According to Yahoo! Answers, there are over 120 million videos on YouTube. (Thanks inukjuak90, and we hope you found the answer to "No stores have a door lock/handle set which fits?") To put that in perspective, the Library of Congress has around 150 million items, most of which no one really wants to read because boooring. With so much information available, it would be extremely difficult to find what you're looking for without the help of a search engine -- the Dewey Decimal System or the YouTube search bar or John "That Creepy Librarian Guy." But once you have that search engine, you can also use it in ways that weren't intended, like, say with YouTube, to choose random search terms and look at the last possible entry with the least amount of views. Why would anyone do this, you ask? Is it because by doing so, we bastardize the system and send the internet spiraling off into the Phantom Zone? Or is it because we often find something else... something... greater?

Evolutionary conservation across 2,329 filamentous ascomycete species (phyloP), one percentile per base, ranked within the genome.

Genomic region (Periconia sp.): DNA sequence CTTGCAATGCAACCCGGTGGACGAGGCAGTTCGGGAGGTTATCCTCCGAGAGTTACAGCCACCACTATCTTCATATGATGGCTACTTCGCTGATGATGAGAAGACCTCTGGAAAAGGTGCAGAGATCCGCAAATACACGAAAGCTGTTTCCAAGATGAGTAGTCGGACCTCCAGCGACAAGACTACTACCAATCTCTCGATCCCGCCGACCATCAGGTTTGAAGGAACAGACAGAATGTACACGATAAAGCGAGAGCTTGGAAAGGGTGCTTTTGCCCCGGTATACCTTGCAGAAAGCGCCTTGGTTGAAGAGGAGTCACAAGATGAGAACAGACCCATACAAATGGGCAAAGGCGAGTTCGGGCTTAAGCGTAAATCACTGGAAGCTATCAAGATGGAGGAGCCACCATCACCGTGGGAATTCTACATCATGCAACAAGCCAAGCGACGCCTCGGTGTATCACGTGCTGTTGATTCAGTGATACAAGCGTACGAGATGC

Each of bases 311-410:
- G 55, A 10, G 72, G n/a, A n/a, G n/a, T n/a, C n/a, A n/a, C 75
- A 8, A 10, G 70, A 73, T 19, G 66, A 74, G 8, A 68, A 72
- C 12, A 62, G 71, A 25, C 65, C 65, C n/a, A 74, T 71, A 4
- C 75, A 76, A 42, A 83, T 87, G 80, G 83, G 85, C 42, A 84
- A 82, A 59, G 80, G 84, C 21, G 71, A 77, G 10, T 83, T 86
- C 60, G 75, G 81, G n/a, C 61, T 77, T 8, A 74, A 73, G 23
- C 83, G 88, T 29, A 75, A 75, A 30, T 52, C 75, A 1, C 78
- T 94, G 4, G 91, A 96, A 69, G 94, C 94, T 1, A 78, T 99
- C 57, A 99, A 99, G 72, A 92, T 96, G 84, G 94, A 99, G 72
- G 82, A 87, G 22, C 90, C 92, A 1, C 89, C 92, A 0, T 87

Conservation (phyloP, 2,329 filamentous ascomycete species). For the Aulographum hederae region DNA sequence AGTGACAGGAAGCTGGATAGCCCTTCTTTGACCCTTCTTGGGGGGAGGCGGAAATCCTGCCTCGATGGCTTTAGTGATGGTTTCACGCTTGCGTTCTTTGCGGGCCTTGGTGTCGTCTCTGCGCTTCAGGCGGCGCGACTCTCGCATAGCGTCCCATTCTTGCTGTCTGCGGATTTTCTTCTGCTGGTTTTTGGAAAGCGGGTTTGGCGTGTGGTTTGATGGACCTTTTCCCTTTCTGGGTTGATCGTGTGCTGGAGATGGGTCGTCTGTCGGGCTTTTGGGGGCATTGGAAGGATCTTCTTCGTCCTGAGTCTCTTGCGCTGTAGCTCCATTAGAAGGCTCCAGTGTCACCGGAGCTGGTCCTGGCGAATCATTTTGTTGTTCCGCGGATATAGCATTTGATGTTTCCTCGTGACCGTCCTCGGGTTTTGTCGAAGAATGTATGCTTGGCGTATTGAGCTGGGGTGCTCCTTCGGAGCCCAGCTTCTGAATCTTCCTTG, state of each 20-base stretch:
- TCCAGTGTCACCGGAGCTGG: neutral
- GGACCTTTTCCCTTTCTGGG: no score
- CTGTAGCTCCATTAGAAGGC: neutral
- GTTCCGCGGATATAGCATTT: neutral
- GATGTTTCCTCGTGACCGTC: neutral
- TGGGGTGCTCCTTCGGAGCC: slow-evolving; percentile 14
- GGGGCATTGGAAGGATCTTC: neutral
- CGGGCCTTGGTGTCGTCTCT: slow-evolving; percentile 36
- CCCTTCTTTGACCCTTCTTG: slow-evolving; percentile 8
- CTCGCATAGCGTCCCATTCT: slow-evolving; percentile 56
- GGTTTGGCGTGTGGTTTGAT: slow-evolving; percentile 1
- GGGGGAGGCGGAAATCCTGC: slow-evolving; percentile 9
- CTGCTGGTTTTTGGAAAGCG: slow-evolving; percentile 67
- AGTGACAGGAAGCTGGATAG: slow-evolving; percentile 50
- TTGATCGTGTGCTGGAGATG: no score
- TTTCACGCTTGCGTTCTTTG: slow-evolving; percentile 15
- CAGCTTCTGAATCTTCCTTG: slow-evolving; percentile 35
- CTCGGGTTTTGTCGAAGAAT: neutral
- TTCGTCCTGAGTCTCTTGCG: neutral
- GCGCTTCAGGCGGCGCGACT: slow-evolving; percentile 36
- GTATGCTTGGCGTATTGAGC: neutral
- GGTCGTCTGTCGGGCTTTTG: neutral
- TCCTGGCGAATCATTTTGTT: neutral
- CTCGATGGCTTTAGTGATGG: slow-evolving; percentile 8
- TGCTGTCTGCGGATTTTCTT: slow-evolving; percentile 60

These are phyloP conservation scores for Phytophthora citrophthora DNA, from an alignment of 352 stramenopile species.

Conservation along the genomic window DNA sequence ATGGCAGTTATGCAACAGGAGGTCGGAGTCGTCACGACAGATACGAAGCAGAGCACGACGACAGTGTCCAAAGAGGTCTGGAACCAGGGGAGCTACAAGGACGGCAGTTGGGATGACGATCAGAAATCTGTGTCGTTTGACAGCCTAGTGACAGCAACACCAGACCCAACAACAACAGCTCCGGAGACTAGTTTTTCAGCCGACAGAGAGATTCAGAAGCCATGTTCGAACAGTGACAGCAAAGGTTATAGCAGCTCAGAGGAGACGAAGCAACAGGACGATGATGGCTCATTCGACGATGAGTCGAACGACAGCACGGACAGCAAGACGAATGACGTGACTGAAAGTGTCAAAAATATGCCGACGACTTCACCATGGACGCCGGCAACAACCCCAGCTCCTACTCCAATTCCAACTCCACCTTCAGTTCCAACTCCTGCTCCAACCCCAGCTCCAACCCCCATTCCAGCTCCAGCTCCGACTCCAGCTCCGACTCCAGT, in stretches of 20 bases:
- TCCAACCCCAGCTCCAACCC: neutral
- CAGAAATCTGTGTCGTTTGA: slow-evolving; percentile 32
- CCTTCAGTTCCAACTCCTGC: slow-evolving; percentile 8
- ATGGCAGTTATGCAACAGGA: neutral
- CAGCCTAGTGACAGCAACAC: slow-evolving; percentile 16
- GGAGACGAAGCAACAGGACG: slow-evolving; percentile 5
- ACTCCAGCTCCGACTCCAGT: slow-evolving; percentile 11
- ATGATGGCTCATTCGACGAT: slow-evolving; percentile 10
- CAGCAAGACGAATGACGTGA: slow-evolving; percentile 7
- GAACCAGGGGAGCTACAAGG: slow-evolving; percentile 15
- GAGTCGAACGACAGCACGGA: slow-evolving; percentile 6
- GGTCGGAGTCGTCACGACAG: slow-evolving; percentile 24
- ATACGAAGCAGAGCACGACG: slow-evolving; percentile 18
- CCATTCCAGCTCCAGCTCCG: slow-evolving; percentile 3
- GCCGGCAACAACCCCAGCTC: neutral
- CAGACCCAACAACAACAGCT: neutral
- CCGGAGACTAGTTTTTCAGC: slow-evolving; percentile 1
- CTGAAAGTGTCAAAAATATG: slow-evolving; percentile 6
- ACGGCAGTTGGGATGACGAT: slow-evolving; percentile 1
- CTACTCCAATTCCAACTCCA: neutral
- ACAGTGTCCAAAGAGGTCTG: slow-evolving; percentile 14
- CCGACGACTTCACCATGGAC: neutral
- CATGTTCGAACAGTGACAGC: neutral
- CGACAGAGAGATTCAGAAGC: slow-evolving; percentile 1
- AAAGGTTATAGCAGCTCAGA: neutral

Dregs are videos that question our conception of man as a rational animal. They have very few views, but as strange as it is that anyone has watched them, it's even stranger that anyone uploaded them onto YouTube in the first place. The two of us have been e-mailing dregs to each other for years, but we still find ways to be frightened, confused, amazed, and inspired by our fellow human beings almost every week. Today, in this introduction to dregs, we share with you our recent favorites of these forgotten videos. Please enjoy and share with us your own dregs that you find.
This is my new favorite thing on the Internet: